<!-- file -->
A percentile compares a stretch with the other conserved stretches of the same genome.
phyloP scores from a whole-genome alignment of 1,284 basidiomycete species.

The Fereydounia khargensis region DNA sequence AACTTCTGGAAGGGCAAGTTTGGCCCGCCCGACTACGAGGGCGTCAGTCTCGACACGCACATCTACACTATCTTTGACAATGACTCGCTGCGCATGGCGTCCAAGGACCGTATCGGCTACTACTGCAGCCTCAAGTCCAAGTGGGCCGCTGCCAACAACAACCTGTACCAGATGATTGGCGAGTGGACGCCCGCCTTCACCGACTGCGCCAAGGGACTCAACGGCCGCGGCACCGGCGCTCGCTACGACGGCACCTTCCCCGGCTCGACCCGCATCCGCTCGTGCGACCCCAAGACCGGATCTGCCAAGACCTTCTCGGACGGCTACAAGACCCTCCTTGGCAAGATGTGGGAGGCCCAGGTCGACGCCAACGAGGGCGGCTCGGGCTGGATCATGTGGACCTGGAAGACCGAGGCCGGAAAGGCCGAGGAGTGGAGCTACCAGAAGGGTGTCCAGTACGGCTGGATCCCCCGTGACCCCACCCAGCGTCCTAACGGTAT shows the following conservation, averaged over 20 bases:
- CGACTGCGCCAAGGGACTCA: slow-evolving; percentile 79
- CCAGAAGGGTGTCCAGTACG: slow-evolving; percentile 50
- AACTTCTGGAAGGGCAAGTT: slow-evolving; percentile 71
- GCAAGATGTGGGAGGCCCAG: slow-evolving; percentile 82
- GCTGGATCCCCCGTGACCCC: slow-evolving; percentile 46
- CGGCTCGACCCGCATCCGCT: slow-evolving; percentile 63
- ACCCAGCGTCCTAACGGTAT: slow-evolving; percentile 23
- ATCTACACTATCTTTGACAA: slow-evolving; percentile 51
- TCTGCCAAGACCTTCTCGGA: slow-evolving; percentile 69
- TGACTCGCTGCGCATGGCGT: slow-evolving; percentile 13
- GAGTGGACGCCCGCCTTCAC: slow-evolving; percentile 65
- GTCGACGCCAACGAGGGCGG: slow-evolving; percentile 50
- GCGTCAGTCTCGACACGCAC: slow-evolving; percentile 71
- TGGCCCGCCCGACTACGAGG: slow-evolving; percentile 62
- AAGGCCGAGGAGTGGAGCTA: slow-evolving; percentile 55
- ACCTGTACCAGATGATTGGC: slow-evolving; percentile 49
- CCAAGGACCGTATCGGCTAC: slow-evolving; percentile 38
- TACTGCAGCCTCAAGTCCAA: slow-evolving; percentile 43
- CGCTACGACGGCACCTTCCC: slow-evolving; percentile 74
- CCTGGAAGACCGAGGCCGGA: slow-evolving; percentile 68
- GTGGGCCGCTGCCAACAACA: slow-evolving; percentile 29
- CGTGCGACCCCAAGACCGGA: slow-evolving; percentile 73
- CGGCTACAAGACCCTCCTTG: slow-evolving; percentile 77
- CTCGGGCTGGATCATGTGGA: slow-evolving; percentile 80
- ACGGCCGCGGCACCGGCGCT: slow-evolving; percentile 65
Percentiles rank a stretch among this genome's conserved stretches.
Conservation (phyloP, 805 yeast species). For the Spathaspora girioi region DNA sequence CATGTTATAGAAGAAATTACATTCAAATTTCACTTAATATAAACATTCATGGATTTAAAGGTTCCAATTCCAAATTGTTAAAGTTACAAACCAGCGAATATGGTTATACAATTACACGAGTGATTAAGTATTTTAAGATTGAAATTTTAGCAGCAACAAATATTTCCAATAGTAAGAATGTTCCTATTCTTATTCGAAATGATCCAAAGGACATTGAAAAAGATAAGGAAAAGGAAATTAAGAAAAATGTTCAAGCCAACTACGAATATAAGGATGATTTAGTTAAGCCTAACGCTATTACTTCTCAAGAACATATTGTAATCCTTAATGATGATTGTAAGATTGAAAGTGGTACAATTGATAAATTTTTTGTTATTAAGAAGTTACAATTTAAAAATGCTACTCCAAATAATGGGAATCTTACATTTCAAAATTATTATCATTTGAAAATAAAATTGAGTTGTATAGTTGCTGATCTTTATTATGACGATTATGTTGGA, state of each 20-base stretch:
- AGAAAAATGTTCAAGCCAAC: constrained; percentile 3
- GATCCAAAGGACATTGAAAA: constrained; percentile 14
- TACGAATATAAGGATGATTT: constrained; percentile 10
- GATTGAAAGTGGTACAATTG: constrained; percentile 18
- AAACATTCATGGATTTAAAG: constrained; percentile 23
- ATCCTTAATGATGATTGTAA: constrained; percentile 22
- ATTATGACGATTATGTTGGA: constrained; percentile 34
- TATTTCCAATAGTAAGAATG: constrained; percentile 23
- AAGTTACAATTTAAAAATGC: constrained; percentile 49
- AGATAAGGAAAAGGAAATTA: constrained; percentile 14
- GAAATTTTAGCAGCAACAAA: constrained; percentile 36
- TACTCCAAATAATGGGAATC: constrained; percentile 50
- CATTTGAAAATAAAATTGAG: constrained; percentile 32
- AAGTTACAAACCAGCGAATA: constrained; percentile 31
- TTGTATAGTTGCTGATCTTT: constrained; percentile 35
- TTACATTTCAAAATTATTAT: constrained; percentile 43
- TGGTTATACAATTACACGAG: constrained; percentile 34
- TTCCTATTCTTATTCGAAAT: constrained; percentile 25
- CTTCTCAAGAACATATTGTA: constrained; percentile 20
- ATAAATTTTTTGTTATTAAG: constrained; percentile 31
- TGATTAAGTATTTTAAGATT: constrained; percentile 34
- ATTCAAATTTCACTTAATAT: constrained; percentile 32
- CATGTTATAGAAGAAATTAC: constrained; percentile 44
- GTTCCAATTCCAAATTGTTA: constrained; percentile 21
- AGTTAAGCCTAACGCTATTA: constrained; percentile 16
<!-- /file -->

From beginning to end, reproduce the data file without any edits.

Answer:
A percentile compares a stretch with the other conserved stretches of the same genome.
phyloP scores from a whole-genome alignment of 1,284 basidiomycete species.

The Fereydounia khargensis region DNA sequence AACTTCTGGAAGGGCAAGTTTGGCCCGCCCGACTACGAGGGCGTCAGTCTCGACACGCACATCTACACTATCTTTGACAATGACTCGCTGCGCATGGCGTCCAAGGACCGTATCGGCTACTACTGCAGCCTCAAGTCCAAGTGGGCCGCTGCCAACAACAACCTGTACCAGATGATTGGCGAGTGGACGCCCGCCTTCACCGACTGCGCCAAGGGACTCAACGGCCGCGGCACCGGCGCTCGCTACGACGGCACCTTCCCCGGCTCGACCCGCATCCGCTCGTGCGACCCCAAGACCGGATCTGCCAAGACCTTCTCGGACGGCTACAAGACCCTCCTTGGCAAGATGTGGGAGGCCCAGGTCGACGCCAACGAGGGCGGCTCGGGCTGGATCATGTGGACCTGGAAGACCGAGGCCGGAAAGGCCGAGGAGTGGAGCTACCAGAAGGGTGTCCAGTACGGCTGGATCCCCCGTGACCCCACCCAGCGTCCTAACGGTAT shows the following conservation, averaged over 20 bases:
- CGACTGCGCCAAGGGACTCA: slow-evolving; percentile 79
- CCAGAAGGGTGTCCAGTACG: slow-evolving; percentile 50
- AACTTCTGGAAGGGCAAGTT: slow-evolving; percentile 71
- GCAAGATGTGGGAGGCCCAG: slow-evolving; percentile 82
- GCTGGATCCCCCGTGACCCC: slow-evolving; percentile 46
- CGGCTCGACCCGCATCCGCT: slow-evolving; percentile 63
- ACCCAGCGTCCTAACGGTAT: slow-evolving; percentile 23
- ATCTACACTATCTTTGACAA: slow-evolving; percentile 51
- TCTGCCAAGACCTTCTCGGA: slow-evolving; percentile 69
- TGACTCGCTGCGCATGGCGT: slow-evolving; percentile 13
- GAGTGGACGCCCGCCTTCAC: slow-evolving; percentile 65
- GTCGACGCCAACGAGGGCGG: slow-evolving; percentile 50
- GCGTCAGTCTCGACACGCAC: slow-evolving; percentile 71
- TGGCCCGCCCGACTACGAGG: slow-evolving; percentile 62
- AAGGCCGAGGAGTGGAGCTA: slow-evolving; percentile 55
- ACCTGTACCAGATGATTGGC: slow-evolving; percentile 49
- CCAAGGACCGTATCGGCTAC: slow-evolving; percentile 38
- TACTGCAGCCTCAAGTCCAA: slow-evolving; percentile 43
- CGCTACGACGGCACCTTCCC: slow-evolving; percentile 74
- CCTGGAAGACCGAGGCCGGA: slow-evolving; percentile 68
- GTGGGCCGCTGCCAACAACA: slow-evolving; percentile 29
- CGTGCGACCCCAAGACCGGA: slow-evolving; percentile 73
- CGGCTACAAGACCCTCCTTG: slow-evolving; percentile 77
- CTCGGGCTGGATCATGTGGA: slow-evolving; percentile 80
- ACGGCCGCGGCACCGGCGCT: slow-evolving; percentile 65
Percentiles rank a stretch among this genome's conserved stretches.
Conservation (phyloP, 805 yeast species). For the Spathaspora girioi region DNA sequence CATGTTATAGAAGAAATTACATTCAAATTTCACTTAATATAAACATTCATGGATTTAAAGGTTCCAATTCCAAATTGTTAAAGTTACAAACCAGCGAATATGGTTATACAATTACACGAGTGATTAAGTATTTTAAGATTGAAATTTTAGCAGCAACAAATATTTCCAATAGTAAGAATGTTCCTATTCTTATTCGAAATGATCCAAAGGACATTGAAAAAGATAAGGAAAAGGAAATTAAGAAAAATGTTCAAGCCAACTACGAATATAAGGATGATTTAGTTAAGCCTAACGCTATTACTTCTCAAGAACATATTGTAATCCTTAATGATGATTGTAAGATTGAAAGTGGTACAATTGATAAATTTTTTGTTATTAAGAAGTTACAATTTAAAAATGCTACTCCAAATAATGGGAATCTTACATTTCAAAATTATTATCATTTGAAAATAAAATTGAGTTGTATAGTTGCTGATCTTTATTATGACGATTATGTTGGA, state of each 20-base stretch:
- AGAAAAATGTTCAAGCCAAC: constrained; percentile 3
- GATCCAAAGGACATTGAAAA: constrained; percentile 14
- TACGAATATAAGGATGATTT: constrained; percentile 10
- GATTGAAAGTGGTACAATTG: constrained; percentile 18
- AAACATTCATGGATTTAAAG: constrained; percentile 23
- ATCCTTAATGATGATTGTAA: constrained; percentile 22
- ATTATGACGATTATGTTGGA: constrained; percentile 34
- TATTTCCAATAGTAAGAATG: constrained; percentile 23
- AAGTTACAATTTAAAAATGC: constrained; percentile 49
- AGATAAGGAAAAGGAAATTA: constrained; percentile 14
- GAAATTTTAGCAGCAACAAA: constrained; percentile 36
- TACTCCAAATAATGGGAATC: constrained; percentile 50
- CATTTGAAAATAAAATTGAG: constrained; percentile 32
- AAGTTACAAACCAGCGAATA: constrained; percentile 31
- TTGTATAGTTGCTGATCTTT: constrained; percentile 35
- TTACATTTCAAAATTATTAT: constrained; percentile 43
- TGGTTATACAATTACACGAG: constrained; percentile 34
- TTCCTATTCTTATTCGAAAT: constrained; percentile 25
- CTTCTCAAGAACATATTGTA: constrained; percentile 20
- ATAAATTTTTTGTTATTAAG: constrained; percentile 31
- TGATTAAGTATTTTAAGATT: constrained; percentile 34
- ATTCAAATTTCACTTAATAT: constrained; percentile 32
- CATGTTATAGAAGAAATTAC: constrained; percentile 44
- GTTCCAATTCCAAATTGTTA: constrained; percentile 21
- AGTTAAGCCTAACGCTATTA: constrained; percentile 16